James Madison Flake diaries
Over the past year, patrons of Perry Special Collections have requested a large number of items from our 19th Century Mormon and Western manuscripts collection to be digitized. Most of these are small collections of original journals and letters of early members of the Mormon Church and pioneers of Utah and the American West. Many of these have subsequently been posted online and are accessible to the public. Today begins a series of postings highlighting some of these items that are now available digitally.
James Madison Flake (1859-1946) was born and raised in Beaver, Utah, until the age of 17. He moved to Escalante to farm and lived with Edwin Twitchell for one year. In the spring of 1877 his father, William Jordan Flake, was called to help settle northern Arizona, and James went with them. In his autobiographical sketch (found in volume 2 of his diaries), James states (spelling is as written): “The report from those who had tried to settle that country was verry discourageing, so it was only the respect we had for the servents of God that induced us to break up and leave our heard earned home” (volume 2, pg. 29). In the meantime, James was married to Nancy Jane Hall in Escalante on 15 May, and then sealed in the St. George Temple on 31 August. The family made the trek to Arizona in November and arrived in Sunset in January 1878, where Lot Smith presided over the communities. They attempted to settle in Taylor, but in July 1878 they decided to leave and settle and purchase land from Joseph Stinson in a valley that would later be named Snowflake, after Erastus Snow and James’ father, William Jordan Flake. Over the next ten years James and his family helped establish the community of Snowflake, Arizona, working as a rancher and raising a family of six children.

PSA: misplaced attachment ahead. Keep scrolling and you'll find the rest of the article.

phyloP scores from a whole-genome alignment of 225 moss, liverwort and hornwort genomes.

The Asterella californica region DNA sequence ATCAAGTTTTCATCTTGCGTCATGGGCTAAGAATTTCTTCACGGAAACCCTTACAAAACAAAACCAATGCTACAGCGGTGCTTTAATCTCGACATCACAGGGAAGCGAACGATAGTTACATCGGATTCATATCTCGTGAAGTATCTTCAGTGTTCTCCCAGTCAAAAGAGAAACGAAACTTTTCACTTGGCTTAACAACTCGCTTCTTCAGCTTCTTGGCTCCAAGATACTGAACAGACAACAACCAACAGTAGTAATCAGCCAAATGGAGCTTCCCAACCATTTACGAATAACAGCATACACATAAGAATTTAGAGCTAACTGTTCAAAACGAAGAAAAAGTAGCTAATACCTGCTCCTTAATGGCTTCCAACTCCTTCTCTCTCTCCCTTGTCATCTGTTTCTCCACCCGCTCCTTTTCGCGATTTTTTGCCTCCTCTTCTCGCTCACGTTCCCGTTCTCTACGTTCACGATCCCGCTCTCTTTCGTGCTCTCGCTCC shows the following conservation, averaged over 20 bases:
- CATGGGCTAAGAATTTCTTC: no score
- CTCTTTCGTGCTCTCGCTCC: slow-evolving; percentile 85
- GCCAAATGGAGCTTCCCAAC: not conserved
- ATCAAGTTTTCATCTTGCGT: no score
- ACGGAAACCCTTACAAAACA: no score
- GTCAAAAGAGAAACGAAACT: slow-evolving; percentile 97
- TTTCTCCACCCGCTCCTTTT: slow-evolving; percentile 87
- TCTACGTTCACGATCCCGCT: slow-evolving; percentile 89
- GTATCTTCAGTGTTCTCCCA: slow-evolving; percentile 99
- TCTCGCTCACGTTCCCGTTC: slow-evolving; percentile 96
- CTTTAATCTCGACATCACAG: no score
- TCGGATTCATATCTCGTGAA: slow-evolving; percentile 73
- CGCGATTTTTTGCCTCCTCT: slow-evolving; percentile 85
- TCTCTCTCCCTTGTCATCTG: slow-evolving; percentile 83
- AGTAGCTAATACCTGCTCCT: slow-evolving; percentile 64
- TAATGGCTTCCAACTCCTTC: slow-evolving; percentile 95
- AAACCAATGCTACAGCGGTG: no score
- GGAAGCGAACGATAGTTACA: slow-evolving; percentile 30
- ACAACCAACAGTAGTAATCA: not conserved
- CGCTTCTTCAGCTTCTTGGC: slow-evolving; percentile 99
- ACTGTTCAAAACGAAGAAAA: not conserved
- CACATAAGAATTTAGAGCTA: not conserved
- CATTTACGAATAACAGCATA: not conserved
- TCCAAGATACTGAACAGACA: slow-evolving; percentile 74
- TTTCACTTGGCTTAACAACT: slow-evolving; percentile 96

In September 1888 James was called to serve a mission in England, and he left his wife and six children behind to preach the gospel for two years. Upon his return in 1889, James and Nancy would have three more children. Just one month after the birth of their ninth child in March 1895, Nancy died from an illness. In October 1896, James married a second wife, Martha Amelia Smith, daughter of Jessie Nathaniel and Augusta Smith, in Salt Lake City, Utah. James and Martha would have thirteen children together, giving James a total of 22 children between his two wives.
While in Snowflake, James was active politically and was an advocate for the women’s suffrage movement in Arizona. He also served in several callings in the LDS Church, including superintendent of Sunday School and counselor in the Snowflake Stake presidency. James Madison Flake passed away on 4 February 1946 in Snowflake, Arizona.
View the digitized copies of James Madison Flake diaries (MSS 961) now available on our website! Volume 1 is primarily a journal kept by Flake while serving a mission to England in from 1888-1889, beginning in May 1889 and ending with a few entries after his mission up to February 1891. Volume 2 includes an autobiographical sketch and list of important events in Flake’s life until 1929. These diaries are a great glimpse into the life of a 19th century LDS missionary and Arizona pioneer.